KABUL – Japan has signed an agreement to cooperate in protecting archaeological remains in Afghanistan’s Bamyan Valley.
Under the agreement signed Saturday, Japanese experts will begin an underground survey of the area in October and train Afghans on restoring and preserving the archaeological remains.
Afghan Information and Culture Minister Sayed Makhdoom Rahim and Akiyoshi Watanabe, director general at the National Research Institute for Cultural Properties in Tokyo, attended the signing ceremony in the Afghan capital.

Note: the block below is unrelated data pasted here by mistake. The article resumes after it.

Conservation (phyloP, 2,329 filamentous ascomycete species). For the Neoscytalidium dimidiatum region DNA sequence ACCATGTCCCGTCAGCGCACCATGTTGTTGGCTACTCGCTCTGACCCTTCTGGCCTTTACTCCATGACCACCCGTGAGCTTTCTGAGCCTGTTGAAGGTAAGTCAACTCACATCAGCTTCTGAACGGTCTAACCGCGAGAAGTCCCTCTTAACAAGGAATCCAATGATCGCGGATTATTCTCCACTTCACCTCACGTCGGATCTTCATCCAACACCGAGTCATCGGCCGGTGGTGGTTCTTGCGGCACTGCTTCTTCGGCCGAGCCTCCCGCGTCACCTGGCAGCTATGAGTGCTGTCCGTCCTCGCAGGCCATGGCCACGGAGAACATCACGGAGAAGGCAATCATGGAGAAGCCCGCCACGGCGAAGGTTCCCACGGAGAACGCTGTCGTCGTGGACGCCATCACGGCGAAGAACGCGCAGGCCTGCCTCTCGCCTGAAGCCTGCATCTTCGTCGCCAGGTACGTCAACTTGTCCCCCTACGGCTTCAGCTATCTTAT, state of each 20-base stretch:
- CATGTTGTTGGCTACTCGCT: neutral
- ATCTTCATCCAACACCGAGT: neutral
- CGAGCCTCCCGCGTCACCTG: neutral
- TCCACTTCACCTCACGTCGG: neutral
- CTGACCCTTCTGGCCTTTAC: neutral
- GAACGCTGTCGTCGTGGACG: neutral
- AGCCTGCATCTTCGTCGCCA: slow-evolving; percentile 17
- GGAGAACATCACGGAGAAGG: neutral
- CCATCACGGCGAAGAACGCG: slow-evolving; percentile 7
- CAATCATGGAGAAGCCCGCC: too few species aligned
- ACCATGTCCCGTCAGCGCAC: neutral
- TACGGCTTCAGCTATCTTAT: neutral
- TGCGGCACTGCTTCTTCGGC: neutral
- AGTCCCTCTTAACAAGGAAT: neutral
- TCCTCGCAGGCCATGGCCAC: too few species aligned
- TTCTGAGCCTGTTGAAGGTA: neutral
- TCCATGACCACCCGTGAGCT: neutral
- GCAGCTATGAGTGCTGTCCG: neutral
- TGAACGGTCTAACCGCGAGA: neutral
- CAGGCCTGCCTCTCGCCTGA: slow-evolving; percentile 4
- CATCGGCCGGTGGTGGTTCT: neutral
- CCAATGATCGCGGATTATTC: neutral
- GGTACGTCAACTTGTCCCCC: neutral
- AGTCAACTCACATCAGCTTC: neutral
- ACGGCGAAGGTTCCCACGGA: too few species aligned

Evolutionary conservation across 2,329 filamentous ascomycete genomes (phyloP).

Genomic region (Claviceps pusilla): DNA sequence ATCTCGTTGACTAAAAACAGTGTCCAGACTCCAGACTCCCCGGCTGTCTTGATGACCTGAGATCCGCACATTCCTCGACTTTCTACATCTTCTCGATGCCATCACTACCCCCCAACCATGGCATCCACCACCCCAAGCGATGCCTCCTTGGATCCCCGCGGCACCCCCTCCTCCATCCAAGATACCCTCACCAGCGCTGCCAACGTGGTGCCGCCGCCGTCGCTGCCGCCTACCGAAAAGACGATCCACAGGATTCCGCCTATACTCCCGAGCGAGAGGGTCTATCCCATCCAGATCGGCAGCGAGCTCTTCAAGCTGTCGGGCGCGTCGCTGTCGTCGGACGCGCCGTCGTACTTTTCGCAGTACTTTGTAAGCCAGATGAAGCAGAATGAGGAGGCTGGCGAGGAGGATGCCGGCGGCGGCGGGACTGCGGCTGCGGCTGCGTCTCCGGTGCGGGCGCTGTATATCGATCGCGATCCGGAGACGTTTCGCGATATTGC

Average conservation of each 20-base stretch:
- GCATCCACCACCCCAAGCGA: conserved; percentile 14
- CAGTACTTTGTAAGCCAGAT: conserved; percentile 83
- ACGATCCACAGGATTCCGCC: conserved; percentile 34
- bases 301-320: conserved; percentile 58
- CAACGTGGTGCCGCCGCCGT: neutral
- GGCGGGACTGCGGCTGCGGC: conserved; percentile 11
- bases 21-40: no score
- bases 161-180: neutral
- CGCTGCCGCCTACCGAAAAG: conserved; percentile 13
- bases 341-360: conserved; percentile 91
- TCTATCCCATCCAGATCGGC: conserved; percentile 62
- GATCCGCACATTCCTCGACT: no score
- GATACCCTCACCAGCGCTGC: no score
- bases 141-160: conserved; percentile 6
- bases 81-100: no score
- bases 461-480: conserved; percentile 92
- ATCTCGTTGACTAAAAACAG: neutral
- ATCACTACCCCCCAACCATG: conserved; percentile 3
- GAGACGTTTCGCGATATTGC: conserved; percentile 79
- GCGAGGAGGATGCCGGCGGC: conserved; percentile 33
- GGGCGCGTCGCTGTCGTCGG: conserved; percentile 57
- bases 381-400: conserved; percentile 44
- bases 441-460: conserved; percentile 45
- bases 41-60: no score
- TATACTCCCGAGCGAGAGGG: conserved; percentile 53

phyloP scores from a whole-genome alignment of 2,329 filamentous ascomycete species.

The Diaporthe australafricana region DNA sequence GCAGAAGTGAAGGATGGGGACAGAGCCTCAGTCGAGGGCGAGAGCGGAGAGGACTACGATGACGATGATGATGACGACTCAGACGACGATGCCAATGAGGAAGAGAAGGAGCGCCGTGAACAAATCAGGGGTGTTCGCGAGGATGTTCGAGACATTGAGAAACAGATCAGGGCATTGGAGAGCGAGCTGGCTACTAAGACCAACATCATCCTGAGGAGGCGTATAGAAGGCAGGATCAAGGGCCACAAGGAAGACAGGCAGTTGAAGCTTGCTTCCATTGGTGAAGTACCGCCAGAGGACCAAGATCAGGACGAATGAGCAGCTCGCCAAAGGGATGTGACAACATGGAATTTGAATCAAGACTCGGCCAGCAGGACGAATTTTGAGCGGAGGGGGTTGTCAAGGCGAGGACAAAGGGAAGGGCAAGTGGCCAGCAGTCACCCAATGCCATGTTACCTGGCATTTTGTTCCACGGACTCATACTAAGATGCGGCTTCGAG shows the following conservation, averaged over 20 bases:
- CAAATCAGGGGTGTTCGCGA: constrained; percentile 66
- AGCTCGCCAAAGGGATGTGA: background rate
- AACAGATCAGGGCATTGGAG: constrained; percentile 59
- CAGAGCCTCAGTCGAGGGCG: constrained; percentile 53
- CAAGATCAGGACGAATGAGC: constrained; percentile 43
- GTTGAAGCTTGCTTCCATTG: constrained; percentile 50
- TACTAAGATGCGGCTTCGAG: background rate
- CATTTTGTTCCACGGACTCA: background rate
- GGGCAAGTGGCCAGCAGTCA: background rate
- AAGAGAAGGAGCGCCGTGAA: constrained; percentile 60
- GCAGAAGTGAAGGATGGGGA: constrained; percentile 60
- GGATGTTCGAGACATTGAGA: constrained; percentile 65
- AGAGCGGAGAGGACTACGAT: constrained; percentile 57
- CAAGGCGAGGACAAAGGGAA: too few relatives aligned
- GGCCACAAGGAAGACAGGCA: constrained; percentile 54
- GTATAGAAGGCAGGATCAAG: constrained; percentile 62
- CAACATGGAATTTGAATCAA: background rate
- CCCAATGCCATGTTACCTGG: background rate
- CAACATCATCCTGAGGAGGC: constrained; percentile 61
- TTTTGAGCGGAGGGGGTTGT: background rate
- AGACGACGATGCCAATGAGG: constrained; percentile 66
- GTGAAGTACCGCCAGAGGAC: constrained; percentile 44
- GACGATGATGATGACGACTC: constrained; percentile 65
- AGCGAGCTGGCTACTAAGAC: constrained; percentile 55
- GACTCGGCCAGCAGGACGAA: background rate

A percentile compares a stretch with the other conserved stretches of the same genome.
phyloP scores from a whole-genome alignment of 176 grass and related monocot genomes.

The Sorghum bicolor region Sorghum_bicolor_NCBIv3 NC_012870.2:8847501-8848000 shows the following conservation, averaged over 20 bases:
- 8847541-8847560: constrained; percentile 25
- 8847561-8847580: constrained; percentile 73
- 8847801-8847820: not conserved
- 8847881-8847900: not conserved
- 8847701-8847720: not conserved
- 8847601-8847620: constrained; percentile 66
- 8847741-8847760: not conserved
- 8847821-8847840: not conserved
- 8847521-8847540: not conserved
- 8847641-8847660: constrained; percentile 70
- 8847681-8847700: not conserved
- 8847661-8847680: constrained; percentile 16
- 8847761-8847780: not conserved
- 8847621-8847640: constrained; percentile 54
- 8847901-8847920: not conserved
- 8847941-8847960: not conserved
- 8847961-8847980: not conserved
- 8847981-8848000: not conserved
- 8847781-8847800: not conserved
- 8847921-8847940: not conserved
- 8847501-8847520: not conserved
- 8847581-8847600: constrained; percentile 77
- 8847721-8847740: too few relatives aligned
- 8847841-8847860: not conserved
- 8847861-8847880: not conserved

“There are many (unearthed) remains around the stone caves in Bamyan,” Watanabe said. “If the survey finds them, the historical and cultural value of the remains in Bamyan will increase.”
This summer, the Japanese institute found about 10 Buddhist scripture fragments written in Sanskrit from around the seventh century in the caves at Bamyan.
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